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Macmillan Childrens Publishing Group

Teeny Weenies: Freestyle Frenzy

And Other Stories

Teeny Weenies (Volume 2)

David Lubar, illustrated by Bill Mayer




Who needs an alarm clock when you have a dog who likes to yank off your covers as soon as the sun rises? Not me. Tugger, my adorable two-year-old Sheltie mix, loves to wake me up early. If yanking my blanket doesn’t do the trick, she’ll grab my pillow by one corner and pull it out from under my head. If that doesn’t work, she’ll bark. But it usually works.

That’s fine. I had a swim meet that morning.

“Wish I could take you to the meet,” I said to Tugger as I was finishing my breakfast.

“Yeah, ’cause the dog paddle is a super-fast stroke,” my older brother, Jordan, said. “And a wet dog smells so wonderful.”

He can be a total Weenie. And he’s the last person who should talk about how things smell. When he comes home after basketball practice, I have to open all the windows in the house. But I didn’t feel like trading insults, so I ignored him and scratched Tugger on her back. If I didn’t do that, she’d yank at the tablecloth for my attention.

After breakfast, I grabbed my gym bag and headed for the school. It’s just three blocks from my house. Tugger followed me to the edge of the lawn, then she flopped down and put her head on her paws. That was as far as she felt like going. But after a yawn and a stretch, she let out a woof that I knew meant “Good luck.”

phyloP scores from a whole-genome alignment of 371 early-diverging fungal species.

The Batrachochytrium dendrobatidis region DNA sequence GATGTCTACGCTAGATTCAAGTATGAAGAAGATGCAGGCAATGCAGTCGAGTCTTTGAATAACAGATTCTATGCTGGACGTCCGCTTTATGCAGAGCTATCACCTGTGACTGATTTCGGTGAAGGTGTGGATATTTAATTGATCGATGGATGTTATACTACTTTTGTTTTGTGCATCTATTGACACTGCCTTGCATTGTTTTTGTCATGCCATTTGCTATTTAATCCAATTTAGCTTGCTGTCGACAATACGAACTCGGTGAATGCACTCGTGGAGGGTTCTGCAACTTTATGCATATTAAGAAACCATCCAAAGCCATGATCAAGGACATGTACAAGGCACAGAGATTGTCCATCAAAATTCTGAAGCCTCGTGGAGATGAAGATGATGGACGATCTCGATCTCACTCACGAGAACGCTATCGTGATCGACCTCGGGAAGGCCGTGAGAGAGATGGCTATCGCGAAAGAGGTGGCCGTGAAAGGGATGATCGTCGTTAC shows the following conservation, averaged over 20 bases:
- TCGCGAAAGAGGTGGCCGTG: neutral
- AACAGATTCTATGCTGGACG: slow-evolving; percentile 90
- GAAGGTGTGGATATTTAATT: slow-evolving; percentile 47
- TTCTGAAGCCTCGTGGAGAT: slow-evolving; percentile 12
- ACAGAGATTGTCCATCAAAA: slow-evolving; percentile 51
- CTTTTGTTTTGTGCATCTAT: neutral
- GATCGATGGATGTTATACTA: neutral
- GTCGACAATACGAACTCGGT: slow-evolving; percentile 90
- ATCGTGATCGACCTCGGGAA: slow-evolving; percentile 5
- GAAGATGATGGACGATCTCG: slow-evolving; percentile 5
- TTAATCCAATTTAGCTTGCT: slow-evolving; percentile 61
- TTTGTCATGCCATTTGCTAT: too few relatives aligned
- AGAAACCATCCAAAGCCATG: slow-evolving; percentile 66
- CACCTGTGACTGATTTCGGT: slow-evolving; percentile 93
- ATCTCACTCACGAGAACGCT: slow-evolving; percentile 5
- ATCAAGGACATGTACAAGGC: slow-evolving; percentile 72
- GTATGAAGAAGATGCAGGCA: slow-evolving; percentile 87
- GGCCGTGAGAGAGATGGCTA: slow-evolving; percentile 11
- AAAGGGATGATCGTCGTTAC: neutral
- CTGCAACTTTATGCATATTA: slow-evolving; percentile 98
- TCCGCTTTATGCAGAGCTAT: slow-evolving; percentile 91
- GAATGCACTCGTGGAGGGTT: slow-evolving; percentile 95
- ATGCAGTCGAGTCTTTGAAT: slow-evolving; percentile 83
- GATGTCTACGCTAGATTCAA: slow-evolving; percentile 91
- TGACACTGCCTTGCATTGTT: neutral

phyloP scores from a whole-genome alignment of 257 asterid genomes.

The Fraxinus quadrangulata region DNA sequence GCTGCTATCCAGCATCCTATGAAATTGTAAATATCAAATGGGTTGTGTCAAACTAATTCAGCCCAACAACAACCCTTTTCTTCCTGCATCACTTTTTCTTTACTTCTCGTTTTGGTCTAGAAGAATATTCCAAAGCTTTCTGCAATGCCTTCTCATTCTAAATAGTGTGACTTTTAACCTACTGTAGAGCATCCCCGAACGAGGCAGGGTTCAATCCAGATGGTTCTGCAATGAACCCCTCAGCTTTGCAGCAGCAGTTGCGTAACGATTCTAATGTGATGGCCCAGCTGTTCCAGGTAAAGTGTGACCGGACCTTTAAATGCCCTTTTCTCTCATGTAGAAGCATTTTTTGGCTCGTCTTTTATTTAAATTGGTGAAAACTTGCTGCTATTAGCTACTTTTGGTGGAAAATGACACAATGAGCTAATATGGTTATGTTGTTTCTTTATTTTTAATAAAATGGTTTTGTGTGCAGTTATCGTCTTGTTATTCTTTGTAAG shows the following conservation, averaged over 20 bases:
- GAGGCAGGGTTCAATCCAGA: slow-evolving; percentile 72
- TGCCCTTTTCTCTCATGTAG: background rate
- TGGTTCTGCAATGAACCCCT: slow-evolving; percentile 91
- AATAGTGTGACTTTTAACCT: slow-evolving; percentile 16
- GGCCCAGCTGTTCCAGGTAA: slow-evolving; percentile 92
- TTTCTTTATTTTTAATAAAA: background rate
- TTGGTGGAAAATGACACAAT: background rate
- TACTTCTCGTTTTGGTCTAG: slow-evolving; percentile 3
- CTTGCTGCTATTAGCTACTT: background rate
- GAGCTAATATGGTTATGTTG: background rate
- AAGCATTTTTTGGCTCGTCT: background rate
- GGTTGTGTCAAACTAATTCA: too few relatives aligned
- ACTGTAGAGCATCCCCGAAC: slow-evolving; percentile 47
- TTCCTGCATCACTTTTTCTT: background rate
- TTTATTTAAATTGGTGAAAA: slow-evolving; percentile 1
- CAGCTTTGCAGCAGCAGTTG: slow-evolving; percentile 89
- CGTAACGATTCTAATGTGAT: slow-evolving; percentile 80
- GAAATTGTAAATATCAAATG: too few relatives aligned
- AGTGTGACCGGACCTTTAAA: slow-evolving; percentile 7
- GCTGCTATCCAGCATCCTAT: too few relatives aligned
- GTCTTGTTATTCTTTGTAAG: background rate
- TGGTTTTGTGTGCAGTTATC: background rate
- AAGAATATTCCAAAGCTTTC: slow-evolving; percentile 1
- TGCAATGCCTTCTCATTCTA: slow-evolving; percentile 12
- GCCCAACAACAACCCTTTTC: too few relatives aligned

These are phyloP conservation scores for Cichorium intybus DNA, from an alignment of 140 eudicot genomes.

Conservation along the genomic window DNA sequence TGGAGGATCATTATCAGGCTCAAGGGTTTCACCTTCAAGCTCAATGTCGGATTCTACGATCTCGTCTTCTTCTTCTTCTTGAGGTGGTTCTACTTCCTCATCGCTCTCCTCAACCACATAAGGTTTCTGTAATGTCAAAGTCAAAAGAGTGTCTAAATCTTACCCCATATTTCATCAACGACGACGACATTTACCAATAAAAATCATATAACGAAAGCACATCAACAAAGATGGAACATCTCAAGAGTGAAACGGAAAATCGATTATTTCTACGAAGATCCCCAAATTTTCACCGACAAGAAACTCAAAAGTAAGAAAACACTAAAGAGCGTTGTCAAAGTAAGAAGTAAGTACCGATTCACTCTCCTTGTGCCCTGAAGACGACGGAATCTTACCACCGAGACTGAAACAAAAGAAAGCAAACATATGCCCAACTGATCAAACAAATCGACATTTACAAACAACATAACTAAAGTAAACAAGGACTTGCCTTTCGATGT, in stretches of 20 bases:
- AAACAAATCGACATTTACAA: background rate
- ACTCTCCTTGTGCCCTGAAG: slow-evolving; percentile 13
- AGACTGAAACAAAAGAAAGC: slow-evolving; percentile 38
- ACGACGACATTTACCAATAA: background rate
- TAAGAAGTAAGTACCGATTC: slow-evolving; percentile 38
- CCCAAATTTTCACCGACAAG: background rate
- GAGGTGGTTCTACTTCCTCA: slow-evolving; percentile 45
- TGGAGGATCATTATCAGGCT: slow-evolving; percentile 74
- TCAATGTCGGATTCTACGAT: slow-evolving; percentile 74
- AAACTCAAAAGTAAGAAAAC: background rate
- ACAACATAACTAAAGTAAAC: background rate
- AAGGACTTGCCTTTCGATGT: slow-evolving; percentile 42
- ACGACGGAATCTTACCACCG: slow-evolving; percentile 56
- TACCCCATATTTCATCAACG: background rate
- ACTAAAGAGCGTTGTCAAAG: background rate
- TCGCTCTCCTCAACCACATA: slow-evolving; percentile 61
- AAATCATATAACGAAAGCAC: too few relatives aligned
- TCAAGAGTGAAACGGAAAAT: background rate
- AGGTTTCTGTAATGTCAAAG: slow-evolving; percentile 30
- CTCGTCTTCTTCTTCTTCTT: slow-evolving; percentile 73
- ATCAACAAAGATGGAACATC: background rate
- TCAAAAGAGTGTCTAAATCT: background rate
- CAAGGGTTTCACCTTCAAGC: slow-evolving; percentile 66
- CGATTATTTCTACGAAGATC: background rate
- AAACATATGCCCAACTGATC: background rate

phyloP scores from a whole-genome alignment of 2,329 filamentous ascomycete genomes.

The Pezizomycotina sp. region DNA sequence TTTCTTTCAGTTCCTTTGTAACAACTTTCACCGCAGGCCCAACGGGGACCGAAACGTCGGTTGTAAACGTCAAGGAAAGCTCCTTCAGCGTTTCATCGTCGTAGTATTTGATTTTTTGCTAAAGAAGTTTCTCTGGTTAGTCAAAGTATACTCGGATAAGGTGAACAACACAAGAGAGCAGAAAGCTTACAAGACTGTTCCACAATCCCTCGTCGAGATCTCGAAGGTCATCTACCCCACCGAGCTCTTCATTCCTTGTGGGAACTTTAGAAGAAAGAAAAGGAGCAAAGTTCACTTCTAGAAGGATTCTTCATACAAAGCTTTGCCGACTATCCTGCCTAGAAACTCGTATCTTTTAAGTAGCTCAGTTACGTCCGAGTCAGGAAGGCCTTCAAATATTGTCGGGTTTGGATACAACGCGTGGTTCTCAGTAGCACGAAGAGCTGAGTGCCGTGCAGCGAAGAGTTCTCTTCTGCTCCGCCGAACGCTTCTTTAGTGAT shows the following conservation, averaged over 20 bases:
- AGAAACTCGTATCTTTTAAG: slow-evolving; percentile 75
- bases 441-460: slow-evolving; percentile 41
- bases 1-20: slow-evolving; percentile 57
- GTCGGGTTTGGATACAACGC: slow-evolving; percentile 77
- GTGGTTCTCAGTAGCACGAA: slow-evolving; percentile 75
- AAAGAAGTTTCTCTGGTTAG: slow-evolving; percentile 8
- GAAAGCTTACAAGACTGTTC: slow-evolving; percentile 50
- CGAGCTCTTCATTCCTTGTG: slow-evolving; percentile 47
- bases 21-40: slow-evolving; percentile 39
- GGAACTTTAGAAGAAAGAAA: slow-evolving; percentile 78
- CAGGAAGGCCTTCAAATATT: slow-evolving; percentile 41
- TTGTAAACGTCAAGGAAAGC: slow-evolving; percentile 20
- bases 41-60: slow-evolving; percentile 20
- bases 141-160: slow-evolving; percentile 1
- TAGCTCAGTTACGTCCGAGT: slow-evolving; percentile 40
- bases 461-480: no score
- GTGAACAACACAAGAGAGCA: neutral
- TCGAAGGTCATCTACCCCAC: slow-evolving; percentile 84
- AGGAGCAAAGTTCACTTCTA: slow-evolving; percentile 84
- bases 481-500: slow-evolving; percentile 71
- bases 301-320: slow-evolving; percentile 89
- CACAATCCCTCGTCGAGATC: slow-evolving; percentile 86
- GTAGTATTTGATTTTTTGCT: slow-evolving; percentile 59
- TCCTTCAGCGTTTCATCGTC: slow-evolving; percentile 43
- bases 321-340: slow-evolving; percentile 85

“Nervous?” my teammate Angela asked when I got to the locker room.

“Never,” I lied.

“We’ve got this one,” she said.

“For sure,” I said. I know it’s not good to boast or to get overconfident, but Angela and I were one half of a really strong relay team. We’d come close to beating the state record in the 4-by-100 freestyle. This was the last local meet. The winners would go to the regionals, and then to the state championship. It felt great to be part of a strong team.

“Who’s that?” I asked when we were getting ready to start the race. I nodded at the lane next to us, where four swimmers I didn’t recognize were lined up. They all had long towels wrapped around their waists, covering them all the way to their feet. When the first swimmer on that team hopped up onto the starting block, she didn’t let go of her towel.

“No idea,” Angela said. “Not that it matters.”

It turned out it mattered a lot.

Angela swam first. I was the anchor, going last. When the whistle blew and the swimmers dived into the water, the girl in the lane next to us finally dropped her towel as she leaped off the block.

That has to slow her down, I thought. Fractions of a second can make a difference. But even though she hit the water behind the others, she quickly made up the lost distance and then started to pull ahead.

“Go, Angela!” I screamed. She was holding on to second place, but was half a body length behind the lead. The next two swimmers on the towel team also shot through the water like fish fleeing a shark. The lead grew greater.

Now it was my turn. We were at least five yards behind when I dived into the pool. The swimmer next to me had already dived in, doing the same strange thing with her towel as her teammates. They all stayed wrapped up in their towels when they weren’t in the water.

I tried my best to catch up, but it was impossible. The anchor on the other team was even faster than the first three swimmers.

We were way behind the winners, but ahead of all the other teams in our heat. Our time would probably be good enough to get us into the finals, but if the team with the towels swam the same way again, our hopes for the regionals would be destroyed.

I looked over at them again. I noticed they kept their feet close together. And when one of them went to the locker room, she walked with an odd shuffle.